Students can also pursue a museum studies focus in a master's degree program in history. Coursework for this program covers the basics like the function, history and purpose of museums in the modern world and throughout history. Advanced courses then cover curator duties like exhibition, administration, museum education, fund raising and collections management. Additionally, an internship with a museum is required at most schools along with the completion of a graduate portfolio.
While curators perform similar duties as archivists, curators typically handle relics with historical importance. Curators can work in zoos, museums, nature centers, historical sites and botanical gardens or other nature sites. When items are needed for a collection, a curator handles the purchasing, selling, loaning or exchanging of objects with other curators or sellers. In some cases, raising funds or handling promotions are done by curators. Additionally, any educational or research projects with a collection of items is overseen by the curator in charge.
The BLS noted that curators earned an average annual income of $58,490 in May 2018. The federal executive branch offers curators better paying positions. Curators employed by them earned an hourly salary of $40.94 and a yearly income of $85,150. Curators with local governments typically made $27.32 an hour, while those with state governments earned $24.38. Museums curators earn an average annual salary of $56,890, while college curators averaged $63,520 per year (www.bls.gov).
Besides taking courses that cover their chosen historical field, all historians must complete graduate-level courses. Coursework for aspiring historians varies based on the chosen historical field of study, but covers most major and minor historical events for that subject.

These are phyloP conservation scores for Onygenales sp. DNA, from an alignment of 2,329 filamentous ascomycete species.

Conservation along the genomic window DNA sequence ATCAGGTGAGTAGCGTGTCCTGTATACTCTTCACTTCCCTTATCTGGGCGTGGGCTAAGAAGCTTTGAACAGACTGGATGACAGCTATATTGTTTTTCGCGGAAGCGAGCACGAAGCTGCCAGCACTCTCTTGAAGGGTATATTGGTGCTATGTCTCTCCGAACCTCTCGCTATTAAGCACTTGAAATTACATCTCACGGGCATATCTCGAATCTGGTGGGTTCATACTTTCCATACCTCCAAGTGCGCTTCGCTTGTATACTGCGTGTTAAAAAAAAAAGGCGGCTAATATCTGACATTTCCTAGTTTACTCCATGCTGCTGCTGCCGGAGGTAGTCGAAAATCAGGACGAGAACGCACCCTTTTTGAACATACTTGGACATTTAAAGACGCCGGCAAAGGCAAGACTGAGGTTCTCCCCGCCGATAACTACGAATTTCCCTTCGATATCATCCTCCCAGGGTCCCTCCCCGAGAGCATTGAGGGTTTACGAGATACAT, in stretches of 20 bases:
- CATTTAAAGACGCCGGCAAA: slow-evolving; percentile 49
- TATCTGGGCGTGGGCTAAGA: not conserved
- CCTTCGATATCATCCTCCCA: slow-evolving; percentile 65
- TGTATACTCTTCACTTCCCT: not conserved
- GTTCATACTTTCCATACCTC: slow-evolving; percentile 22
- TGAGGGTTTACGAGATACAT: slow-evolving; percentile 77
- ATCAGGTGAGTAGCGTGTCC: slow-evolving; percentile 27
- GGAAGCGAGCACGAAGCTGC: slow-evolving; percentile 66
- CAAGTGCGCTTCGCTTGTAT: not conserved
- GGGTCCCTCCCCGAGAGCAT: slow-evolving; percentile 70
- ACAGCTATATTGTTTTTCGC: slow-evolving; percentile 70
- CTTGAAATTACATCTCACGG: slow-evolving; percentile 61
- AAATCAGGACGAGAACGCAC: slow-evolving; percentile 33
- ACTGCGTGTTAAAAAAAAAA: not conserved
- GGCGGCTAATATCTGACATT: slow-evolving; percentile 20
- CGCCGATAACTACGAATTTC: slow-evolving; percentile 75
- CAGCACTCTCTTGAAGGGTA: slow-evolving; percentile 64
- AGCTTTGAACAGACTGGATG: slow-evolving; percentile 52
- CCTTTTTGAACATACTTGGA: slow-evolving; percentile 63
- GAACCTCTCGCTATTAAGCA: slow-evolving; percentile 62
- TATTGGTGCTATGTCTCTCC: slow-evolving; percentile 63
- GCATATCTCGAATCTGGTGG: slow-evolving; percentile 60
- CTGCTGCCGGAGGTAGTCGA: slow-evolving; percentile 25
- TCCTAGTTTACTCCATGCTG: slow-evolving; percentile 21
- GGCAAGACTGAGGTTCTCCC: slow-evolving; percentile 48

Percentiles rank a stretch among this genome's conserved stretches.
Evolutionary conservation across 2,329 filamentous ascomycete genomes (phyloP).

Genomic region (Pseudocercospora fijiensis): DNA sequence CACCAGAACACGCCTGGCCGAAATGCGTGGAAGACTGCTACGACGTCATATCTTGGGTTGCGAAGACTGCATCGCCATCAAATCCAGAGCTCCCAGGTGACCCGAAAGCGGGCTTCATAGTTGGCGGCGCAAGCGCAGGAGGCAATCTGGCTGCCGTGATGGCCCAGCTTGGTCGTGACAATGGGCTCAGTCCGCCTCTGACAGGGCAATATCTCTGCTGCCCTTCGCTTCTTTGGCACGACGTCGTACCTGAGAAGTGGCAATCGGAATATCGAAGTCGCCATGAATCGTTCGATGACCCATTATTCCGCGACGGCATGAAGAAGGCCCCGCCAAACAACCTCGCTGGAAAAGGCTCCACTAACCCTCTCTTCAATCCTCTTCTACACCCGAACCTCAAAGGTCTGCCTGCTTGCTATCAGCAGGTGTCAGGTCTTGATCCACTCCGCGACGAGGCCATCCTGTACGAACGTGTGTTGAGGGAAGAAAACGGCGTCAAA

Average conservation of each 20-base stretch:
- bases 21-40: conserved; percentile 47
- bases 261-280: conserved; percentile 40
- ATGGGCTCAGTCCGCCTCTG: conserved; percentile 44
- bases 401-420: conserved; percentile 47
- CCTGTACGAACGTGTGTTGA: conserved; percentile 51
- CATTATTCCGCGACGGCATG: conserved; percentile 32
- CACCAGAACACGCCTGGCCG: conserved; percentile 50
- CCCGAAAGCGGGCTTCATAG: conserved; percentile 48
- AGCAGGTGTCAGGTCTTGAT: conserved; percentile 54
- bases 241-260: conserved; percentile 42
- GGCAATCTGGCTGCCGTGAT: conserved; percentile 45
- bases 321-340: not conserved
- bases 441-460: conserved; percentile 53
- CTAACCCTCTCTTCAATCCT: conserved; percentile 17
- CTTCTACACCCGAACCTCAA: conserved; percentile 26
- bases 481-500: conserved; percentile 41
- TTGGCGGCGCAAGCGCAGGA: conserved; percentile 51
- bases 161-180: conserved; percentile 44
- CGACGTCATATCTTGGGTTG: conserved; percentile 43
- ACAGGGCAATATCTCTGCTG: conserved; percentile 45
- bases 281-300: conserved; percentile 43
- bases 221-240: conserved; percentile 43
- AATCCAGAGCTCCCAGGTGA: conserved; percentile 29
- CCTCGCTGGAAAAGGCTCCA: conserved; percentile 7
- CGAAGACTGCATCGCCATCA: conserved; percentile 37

Historians are social scientists that help analyze, interpret and study major historical events in the past. The research performed by historians comes from many sources, including newspapers, historical records, periodicals, books, photographs, manuscripts and government records. The purpose of this research varies depending on the industry. Clients may hire historians to perform private research or trace family lines. Governments may hire historians to provide an analysis of past events for them. Others may work with museums, preserving and studying precious historical artifact and relaying information on them to visitors.
In May of 2018, the average annual income for historians was $66,380. Historians in the top ten percent earned $110,670 or more per year, while those in the lowest ten percent made $29,270 or less each year (www.bls.gov).
A master's degree in history can prepare one for a career as a historian or work in a museum. Analytical and technical skills may also be useful, especially for curators who must determine the origins and context of museum collections. The average salaries of these professionals range from roughly $56,000 to $66,000, depending on the field and employer.